Long-Term Care Planning

Over the past few months more and more of our client conversations have addressed the topic of long-term care.  That being the case, we thought it would be helpful to take the opportunity to provide you with some information to help define long-term care, some of the statistics associated with long-term care, and to address the different types of planning involved.

Long-Term Care Defined

AARP describes long-term care as “the help that people with chronic illnesses, disabilities or other conditions needed on a daily basis over an extended period of time. The type of help needed can range from assistance with simple activities (such as bathing, dressing and eating) to skilled care that’s provided by nurses, therapists or other professionals.”  By definition, individuals require long-term care when a chronic condition, trauma, or illness limits their ability to perform basic self-care tasks also known as “activities of daily living” (ADLs).  These include eating, bathing, dressing, toileting, transferring (walking), and continence.

Statistics of Long-Term Care

– At least 70% of people over 65 will need long-term care services and support at some point in their lives.

– About 68% of nursing home residents and 72% of assisted living residents are women. (Source)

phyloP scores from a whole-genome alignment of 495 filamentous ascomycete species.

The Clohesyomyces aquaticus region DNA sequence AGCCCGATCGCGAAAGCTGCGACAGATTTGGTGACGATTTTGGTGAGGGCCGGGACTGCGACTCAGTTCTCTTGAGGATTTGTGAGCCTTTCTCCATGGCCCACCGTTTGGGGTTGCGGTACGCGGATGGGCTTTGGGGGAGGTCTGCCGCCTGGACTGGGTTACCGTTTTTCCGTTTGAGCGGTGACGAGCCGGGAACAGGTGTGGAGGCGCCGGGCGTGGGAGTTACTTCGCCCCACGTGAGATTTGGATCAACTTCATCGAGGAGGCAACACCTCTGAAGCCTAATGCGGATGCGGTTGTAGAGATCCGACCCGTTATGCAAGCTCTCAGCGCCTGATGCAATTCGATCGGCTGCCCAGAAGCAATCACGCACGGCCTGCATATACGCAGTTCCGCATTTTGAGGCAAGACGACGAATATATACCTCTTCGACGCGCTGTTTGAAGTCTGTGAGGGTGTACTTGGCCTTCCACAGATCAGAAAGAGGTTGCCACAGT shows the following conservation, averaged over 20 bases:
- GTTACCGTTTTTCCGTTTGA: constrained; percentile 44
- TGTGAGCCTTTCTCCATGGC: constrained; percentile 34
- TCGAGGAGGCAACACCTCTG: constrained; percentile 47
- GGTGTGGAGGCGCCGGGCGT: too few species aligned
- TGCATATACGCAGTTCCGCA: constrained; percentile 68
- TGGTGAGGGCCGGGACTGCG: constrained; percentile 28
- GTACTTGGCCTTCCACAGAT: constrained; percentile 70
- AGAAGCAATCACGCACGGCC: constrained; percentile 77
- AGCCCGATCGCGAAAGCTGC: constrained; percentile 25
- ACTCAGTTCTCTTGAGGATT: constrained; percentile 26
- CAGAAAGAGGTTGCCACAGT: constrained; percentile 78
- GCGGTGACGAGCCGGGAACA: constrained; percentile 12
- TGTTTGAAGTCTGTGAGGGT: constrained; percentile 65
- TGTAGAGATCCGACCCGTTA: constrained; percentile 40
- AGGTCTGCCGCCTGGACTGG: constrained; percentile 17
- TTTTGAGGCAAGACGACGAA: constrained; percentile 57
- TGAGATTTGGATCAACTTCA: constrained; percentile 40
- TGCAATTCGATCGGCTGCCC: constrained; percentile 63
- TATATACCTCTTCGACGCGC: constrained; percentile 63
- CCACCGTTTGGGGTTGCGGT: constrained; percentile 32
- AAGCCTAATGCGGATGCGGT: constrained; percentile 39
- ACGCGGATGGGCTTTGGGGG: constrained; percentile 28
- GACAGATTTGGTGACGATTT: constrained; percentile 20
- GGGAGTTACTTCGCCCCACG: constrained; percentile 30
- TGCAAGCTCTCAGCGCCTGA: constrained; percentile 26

– By 2050, the number of individuals using paid long-term care services in any setting (e.g., at home, residential care such as assisted living, or skilled nursing facilities) will likely double from the 13 million using services in 2000 to 27 million people. This estimate is influenced by growth in the population of older people in need of care. (Source)

– Among the population aged 65+, 69% will develop disabilities before they die, and 35% will eventually enter a nursing home.


Long-term care planning does not just mean buying insurance.  Long-term care impacts individuals in a number of ways.  While insurance may be part of your strategy, long-term care encompasses many things- from long-term services and supports, to finances, to where you will live and how you will navigate legal, family, and social dynamics along the way.  This planning involves taking steps to put in place most of what you will need to live comfortably as you get older and should include:

– Considering the lifestyle you want to maintain in retirement.

– Including long-term care costs in your retirement planning.

– Becoming familiar with what Medicare, Medicaid and other types of insurance do and do not cover.

– Considering how to pay for long-term care.

– Understanding the health risks that run in your family and how to manage and reduce these risks for yourself.

– Preparing or reviewing your living will and health care power of attorney in order to provide legal guidance according to your wishes.

As you can see, long-term care planning is an important consideration for your ongoing financial planning that doesn’t just stop at an insurance policy.  While the statistics and increasing costs associated with long-term care can be daunting, there are steps we can all take to protect our health and well-being in addition to our financial independence.

As always, we are available to help assist with assessment on the comprehensive benefits of long-term care, as well as to answer any specific questions that relate to your personal financial situation.